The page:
Is fresh best? Not necessarily. Before you get upset by my answer, please allow me to explain. Fresh herbs yield the best flavor in dishes with no or short cooking times, and as an addition during the last few minutes of longer cooking dishes (because of the quick release of their oils); rendering the herb’s fresh flavor and bright color to the dish. Dried herbs are best in longer cooking soups, stews, braises, etc. because of their slower release of concentrated oils and ability to stand up to the rigors of prolonged heat exposure.
Can dried spices be substituted for their fresh counterparts in a recipe? Absolutely, just remember to reduce the stated quantity by approximately half due to the concentrated flavor of the dried spice. For example, if a recipe calls for ½ teaspoon of fresh basil, substitute with ¼ teaspoon of dried. I also suggest to avoid use of dried spices on dried foods. In lieu of sprinkling dried basil on cooked undressed pasta, consider adding the basil to some extra virgin olive oil. In doing so, the basil will soften, dispersing its flavor in the oil allowing for greater ease of coating and flavoring every bite of the pasta.
Side note: Flavored oils are fabulous to have around for dipping bread, mmm, like when you go to the restaurants that serve hot rolls with a plate of dipping oil with all the spices swimming around just begging to hitch a ride on your warm roll en route to your mouth…you know the one! Delicious! A handful of ingredients and some marinating time, it couldn’t be easier to make for yourself or company at home! We’ll make that dipping oil together soon, I promise.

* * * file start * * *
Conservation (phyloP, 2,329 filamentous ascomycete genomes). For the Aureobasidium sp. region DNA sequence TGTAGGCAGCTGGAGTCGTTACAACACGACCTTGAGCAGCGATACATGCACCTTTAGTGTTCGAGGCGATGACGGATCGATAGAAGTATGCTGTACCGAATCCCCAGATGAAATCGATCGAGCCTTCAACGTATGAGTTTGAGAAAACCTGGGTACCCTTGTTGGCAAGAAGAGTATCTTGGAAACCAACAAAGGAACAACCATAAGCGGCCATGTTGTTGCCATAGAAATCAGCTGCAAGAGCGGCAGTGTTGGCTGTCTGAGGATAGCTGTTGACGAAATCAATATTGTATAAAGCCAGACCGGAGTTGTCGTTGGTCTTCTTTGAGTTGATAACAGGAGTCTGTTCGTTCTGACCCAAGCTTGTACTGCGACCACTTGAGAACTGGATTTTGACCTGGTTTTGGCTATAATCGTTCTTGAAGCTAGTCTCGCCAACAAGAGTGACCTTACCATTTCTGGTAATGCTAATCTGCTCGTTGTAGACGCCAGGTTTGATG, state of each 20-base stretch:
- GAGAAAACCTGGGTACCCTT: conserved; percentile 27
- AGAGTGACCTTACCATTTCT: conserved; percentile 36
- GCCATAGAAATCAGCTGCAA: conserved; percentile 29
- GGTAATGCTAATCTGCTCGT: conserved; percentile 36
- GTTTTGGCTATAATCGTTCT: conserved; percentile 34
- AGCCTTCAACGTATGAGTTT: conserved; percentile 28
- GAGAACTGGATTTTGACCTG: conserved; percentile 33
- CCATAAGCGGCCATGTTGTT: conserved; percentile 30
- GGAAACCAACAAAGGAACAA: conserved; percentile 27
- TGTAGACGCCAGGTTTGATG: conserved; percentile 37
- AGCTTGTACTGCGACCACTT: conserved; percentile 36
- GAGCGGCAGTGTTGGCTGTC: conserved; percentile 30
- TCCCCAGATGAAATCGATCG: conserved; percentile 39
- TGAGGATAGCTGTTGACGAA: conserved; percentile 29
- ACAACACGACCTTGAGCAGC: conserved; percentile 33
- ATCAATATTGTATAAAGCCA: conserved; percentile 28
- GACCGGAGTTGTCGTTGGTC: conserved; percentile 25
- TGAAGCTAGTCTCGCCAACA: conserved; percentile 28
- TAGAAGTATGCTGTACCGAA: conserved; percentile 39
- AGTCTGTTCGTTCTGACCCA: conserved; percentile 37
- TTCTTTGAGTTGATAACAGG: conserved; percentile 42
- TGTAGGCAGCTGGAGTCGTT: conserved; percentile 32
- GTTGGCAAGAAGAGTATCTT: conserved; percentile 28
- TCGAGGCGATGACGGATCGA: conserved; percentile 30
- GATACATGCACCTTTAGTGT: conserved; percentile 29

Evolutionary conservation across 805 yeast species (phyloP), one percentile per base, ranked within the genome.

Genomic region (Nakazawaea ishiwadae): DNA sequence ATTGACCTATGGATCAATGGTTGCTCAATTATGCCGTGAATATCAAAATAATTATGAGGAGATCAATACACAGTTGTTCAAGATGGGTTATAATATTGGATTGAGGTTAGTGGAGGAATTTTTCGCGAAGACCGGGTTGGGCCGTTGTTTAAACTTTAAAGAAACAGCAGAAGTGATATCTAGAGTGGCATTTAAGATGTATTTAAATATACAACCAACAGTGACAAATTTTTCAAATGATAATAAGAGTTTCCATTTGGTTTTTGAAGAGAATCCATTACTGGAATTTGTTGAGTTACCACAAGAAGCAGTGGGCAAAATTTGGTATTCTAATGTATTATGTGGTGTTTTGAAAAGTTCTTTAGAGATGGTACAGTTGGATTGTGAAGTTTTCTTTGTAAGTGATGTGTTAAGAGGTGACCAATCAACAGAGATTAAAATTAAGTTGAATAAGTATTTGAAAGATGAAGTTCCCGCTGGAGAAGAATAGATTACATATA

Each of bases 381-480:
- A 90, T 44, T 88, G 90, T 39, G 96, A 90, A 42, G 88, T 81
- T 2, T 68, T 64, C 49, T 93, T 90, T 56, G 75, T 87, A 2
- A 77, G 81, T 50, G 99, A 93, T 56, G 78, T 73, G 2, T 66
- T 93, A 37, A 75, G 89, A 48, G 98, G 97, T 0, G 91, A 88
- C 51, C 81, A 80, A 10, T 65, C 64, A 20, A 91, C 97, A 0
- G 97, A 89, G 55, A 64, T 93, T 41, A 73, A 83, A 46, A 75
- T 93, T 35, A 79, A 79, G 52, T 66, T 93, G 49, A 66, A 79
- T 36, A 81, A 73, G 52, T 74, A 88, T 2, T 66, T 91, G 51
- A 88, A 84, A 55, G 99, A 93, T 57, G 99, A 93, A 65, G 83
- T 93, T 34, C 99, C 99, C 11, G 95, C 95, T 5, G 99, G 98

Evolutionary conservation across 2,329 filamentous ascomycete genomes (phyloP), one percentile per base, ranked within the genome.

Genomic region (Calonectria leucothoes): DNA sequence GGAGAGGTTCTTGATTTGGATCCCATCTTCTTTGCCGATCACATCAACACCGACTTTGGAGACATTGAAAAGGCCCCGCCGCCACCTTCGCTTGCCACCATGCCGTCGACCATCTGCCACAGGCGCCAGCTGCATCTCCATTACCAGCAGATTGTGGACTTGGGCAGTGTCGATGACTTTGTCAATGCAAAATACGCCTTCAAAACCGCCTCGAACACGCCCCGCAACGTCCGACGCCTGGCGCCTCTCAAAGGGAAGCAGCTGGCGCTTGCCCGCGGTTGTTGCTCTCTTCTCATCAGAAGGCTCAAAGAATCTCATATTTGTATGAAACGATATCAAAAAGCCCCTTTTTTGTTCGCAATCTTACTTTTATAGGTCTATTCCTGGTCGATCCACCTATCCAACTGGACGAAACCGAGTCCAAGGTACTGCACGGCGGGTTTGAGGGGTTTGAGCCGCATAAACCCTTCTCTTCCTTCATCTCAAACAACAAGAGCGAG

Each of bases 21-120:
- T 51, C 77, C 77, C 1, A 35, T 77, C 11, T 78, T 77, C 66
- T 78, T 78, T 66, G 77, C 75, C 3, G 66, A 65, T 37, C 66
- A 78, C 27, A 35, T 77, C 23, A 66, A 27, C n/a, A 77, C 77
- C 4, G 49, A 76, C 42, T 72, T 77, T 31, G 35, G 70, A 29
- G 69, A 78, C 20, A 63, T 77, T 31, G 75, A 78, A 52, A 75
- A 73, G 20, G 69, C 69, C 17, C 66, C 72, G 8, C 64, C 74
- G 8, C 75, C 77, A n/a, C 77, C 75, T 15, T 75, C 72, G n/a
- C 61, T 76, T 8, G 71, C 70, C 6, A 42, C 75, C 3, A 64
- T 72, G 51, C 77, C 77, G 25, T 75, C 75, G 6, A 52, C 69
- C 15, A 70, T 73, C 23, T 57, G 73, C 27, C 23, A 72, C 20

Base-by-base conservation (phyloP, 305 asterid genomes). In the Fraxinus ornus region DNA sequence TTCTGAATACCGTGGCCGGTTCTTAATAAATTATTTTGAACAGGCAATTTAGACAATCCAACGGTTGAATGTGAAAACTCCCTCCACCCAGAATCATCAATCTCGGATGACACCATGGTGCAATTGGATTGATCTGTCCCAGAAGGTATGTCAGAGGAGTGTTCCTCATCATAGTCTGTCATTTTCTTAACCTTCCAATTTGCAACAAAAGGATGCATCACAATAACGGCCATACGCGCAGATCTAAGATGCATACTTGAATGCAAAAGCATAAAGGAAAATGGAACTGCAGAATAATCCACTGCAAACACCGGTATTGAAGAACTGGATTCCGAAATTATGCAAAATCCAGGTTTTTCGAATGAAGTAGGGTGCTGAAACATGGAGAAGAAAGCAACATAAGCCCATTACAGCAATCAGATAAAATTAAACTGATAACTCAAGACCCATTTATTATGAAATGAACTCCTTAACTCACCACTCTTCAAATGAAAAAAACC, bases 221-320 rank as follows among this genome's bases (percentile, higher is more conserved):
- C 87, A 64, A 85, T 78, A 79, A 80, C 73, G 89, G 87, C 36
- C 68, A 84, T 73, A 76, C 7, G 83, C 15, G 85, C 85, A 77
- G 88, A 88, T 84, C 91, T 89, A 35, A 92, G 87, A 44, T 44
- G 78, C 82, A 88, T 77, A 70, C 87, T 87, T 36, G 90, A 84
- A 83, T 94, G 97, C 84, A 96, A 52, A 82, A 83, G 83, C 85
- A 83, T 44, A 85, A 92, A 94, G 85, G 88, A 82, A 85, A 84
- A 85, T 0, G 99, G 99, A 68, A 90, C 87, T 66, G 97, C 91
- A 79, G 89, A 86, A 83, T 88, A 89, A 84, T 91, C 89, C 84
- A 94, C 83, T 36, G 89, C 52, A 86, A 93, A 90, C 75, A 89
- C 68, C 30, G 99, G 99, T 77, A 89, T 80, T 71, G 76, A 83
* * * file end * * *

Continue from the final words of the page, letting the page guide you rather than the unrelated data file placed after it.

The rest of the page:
The last topic I want to cover in this edition is shelf life. Dried spices, in fact, do lose their potency with time and improper storing. Dried spices should be stored in airtight containers in some place cool, though refrigeration not required, and out of direct sunlight. Air, heat and light are the usual culprits of spoiling – except for with children, that’s usually grandparents. When properly stored, dried spices can be enjoyed for approximately 6 months, but not much longer. A helpful sign of required replacement is the spices look more muted gray than green.
If you’ve read this far, I feel it is only appropriate to provide a little information about myself. My disclaimer says it all:
I am not, and have never been gainfully employed as a chef, cook, caterer, nor was I ever a culinary student, for that matter. I am a person willing to share with you, my fellow Cooking Enthusiasts, the information I have acquired over the years from various sources i.e. personal trial and error, TV, cookbooks, friends, family, etc. Due to my lack of culinary training, I rarely use official cooking terminology and will expound as best I can on my meaning of the terms I provide.
As I mentioned earlier, we’re in this together. Please send questions, suggestions, feedback or whatever else is on your mind throught the site’s Contact form. We’ll meet again soon to explore the world of dried spices!
Roxanne’s column, Spice Wracked™ is ©2010 Copyright by Roxanne with publishing/display permission solely granted to FeatureDish.Com. Permission to make digital/hard copy of part or all of this work for personal use is granted without fee provided the copies are not made or distributed for profit or commercial advantage. To copy otherwise, to republish, to post on servers, or to redistribute to lists, requires prior specific permissions and/or a fee.